Scientific evidence alone is not what people need or want to inform policy
Professor Dame Anne Glover delivers the Roberts Lecture 2015 on the topic of whether international policy could be driven by politics, values and beliefs alone.
“Our social environment influences our opinion more than we think,” observed Professor Dame Anne Glover at the Science Council’s Roberts Lecture yesterday evening. Speaking on the topic of whether international policy could be driven by politics, values and beliefs alone, Professor Glover argued that it is the role of a scientific advisor to put the facts and the evidence forward in an objective way for politicians to make decisions, but that there are times when the evidence might not be used to achieve what’s required.
Professor Glover has many years’ experience in the science policy arena. In 2006 she became first ever Chief Scientific Adviser for Scotland, a post she held until 2011. In 2012 she was appointed to the European Commission as Chief Scientific Adviser, providing independent expert advice on any aspect of science, technology and innovation.
She drew upon this experience in her talk, referencing the example of when the European Commissioners argued over evidence that had been presented rather than the policy options. “They’re not qualified to argue about the evidence,” she said. “They’re politicians, they should be arguing about the policy.” “My hope is that politicians would be leaders,” she said when questioned further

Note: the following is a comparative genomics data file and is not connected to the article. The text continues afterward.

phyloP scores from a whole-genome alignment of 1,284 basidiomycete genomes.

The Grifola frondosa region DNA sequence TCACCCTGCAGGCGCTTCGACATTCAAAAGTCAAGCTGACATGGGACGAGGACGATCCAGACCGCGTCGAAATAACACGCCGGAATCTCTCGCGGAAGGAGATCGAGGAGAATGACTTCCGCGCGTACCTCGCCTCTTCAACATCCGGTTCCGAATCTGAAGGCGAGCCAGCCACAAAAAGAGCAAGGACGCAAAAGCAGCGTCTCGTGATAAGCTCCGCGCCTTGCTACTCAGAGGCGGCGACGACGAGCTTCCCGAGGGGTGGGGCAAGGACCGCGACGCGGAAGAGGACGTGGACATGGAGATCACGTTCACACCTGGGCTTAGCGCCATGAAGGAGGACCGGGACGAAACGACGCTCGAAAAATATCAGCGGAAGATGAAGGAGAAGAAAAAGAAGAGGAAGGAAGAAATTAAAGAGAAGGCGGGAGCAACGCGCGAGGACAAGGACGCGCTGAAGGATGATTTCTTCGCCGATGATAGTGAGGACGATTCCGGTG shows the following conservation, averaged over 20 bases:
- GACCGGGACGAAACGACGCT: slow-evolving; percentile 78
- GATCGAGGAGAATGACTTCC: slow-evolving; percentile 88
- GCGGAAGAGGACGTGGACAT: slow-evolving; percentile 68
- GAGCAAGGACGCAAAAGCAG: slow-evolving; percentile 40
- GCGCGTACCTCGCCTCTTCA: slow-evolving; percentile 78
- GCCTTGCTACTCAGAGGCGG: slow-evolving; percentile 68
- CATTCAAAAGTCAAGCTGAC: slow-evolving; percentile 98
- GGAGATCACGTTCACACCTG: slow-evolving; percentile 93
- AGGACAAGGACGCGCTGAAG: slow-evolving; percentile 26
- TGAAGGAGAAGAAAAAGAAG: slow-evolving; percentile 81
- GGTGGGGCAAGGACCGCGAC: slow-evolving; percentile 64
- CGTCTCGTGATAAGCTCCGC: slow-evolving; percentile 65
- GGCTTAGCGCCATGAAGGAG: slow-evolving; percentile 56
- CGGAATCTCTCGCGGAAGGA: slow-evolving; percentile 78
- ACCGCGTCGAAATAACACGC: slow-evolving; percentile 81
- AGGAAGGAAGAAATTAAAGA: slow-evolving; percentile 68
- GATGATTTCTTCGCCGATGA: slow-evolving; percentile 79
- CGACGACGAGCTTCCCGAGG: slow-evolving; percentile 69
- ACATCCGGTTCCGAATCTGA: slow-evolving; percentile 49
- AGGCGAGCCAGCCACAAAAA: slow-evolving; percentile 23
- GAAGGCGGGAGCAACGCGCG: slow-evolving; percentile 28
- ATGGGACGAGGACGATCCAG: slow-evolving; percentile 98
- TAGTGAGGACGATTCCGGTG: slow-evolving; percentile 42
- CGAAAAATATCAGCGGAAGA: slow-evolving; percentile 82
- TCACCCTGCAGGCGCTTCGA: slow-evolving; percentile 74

by the audience to what extent public opinion and acceptability should influence policy-making.
Professor Glover also emphasised the importance of transparency, for the public sector but also for the private and voluntary sectors. She mentioned the “peculiar perception” of industry, where a scientist working for a company is seen as biased, compared to one in a university. She also called for NGOs to be more transparent about their own evidence base, rather than “standing at the sidelines and shouting”.
Wearing a Scientists for EU t-shirt, Professor Glover ended with a call to arms: “We are scientists. We must always strive for the best evidence but we must be clear on areas of uncertainty. We are entitled to our own beliefs, but not to our own facts and it is crucial to distinguish these.” Contact Oliver O’Hanlon for information about the Science Council’s policy activities.
Contact Oli O’Hanlon for information about the Science Council’s policy activities.